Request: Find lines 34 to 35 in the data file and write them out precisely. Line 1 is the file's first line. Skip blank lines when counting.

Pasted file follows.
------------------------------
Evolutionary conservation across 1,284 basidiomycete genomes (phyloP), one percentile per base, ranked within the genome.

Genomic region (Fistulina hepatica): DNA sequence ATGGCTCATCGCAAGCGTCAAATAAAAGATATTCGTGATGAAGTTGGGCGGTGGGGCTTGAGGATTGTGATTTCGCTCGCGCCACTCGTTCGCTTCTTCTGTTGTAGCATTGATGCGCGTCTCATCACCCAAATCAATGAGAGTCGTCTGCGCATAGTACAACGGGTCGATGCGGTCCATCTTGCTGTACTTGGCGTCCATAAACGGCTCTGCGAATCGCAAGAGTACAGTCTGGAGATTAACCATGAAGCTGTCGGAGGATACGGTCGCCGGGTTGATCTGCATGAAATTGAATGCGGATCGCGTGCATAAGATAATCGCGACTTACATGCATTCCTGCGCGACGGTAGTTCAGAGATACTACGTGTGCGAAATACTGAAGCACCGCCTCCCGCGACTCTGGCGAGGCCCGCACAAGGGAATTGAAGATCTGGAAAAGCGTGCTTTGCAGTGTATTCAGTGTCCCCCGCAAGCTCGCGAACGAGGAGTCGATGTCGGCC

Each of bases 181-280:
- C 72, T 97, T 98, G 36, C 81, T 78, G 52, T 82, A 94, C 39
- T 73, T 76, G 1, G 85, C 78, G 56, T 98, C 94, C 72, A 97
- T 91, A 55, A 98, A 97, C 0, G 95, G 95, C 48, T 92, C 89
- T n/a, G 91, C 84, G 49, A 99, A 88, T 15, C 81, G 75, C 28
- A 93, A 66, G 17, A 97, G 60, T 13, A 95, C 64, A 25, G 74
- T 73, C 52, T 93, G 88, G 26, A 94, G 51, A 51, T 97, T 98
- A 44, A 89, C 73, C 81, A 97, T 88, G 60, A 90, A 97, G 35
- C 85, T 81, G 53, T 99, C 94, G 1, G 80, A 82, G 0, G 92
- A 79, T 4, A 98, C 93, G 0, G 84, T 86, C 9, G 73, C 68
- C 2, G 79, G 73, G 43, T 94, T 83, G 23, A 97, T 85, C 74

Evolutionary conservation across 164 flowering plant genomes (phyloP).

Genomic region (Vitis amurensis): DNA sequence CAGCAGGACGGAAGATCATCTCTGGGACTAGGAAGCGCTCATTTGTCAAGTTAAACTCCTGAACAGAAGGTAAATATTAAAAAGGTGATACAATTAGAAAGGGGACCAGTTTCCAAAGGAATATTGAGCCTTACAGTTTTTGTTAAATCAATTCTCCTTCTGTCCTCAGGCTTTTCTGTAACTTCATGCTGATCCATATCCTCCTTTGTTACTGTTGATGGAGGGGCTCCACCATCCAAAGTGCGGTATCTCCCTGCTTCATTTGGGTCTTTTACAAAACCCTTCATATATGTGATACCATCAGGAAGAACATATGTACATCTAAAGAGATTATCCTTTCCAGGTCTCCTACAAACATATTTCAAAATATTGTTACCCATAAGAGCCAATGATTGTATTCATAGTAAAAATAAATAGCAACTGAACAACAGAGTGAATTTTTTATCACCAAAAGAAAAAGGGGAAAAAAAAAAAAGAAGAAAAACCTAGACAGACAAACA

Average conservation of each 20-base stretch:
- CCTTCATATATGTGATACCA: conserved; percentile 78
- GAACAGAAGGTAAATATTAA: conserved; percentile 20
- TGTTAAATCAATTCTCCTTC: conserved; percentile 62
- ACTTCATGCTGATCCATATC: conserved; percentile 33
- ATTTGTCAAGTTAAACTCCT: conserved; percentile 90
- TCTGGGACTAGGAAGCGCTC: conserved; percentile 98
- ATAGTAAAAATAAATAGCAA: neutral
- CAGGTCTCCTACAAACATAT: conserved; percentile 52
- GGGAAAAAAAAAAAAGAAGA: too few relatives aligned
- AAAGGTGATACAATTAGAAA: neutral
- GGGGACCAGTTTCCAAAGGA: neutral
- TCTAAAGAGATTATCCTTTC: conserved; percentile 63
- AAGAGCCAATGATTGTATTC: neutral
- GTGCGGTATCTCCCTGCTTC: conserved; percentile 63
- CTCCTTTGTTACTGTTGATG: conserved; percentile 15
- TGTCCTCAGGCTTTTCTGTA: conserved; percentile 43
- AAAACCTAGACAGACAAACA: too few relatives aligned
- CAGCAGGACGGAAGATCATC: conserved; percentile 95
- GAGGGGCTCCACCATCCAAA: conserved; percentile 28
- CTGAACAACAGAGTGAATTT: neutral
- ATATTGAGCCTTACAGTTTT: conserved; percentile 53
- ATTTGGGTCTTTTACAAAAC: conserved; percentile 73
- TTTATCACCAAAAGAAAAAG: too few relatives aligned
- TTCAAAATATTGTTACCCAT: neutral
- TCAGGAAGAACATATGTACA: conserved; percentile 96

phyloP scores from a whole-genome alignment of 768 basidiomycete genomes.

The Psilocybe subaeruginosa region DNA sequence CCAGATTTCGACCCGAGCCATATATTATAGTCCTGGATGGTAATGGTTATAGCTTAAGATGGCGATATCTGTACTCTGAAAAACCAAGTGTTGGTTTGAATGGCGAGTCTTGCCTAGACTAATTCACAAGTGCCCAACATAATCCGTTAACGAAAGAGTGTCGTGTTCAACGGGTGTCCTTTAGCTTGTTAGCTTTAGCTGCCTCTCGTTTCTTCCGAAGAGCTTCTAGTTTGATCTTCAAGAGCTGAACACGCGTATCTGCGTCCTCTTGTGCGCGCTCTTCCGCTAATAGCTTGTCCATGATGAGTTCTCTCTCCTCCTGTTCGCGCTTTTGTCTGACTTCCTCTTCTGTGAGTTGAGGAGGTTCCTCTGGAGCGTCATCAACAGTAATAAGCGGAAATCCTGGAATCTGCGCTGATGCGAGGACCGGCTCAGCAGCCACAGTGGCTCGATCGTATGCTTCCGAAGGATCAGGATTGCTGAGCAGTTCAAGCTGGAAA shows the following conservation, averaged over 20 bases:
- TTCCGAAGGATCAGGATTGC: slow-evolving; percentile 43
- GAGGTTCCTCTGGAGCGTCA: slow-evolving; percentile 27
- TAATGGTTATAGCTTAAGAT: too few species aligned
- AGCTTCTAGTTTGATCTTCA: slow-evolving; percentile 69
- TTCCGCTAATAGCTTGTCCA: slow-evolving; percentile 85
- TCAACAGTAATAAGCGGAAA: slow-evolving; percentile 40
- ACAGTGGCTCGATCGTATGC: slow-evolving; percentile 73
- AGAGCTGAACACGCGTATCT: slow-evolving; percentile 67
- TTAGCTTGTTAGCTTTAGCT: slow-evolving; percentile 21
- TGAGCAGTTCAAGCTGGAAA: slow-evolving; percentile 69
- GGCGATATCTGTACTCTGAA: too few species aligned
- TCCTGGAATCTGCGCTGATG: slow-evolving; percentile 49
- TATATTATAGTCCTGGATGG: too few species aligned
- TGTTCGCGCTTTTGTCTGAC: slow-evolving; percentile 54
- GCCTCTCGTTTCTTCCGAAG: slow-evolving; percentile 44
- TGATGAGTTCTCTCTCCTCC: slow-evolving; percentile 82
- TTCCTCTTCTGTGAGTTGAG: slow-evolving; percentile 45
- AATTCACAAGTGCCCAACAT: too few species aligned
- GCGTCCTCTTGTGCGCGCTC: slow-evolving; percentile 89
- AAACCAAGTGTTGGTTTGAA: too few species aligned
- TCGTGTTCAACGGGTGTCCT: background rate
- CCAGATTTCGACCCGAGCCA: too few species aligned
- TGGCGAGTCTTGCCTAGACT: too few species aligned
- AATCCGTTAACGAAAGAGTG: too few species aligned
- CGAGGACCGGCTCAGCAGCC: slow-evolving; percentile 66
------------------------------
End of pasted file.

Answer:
- CAGCAGGACGGAAGATCATC: conserved; percentile 95
- GAGGGGCTCCACCATCCAAA: conserved; percentile 28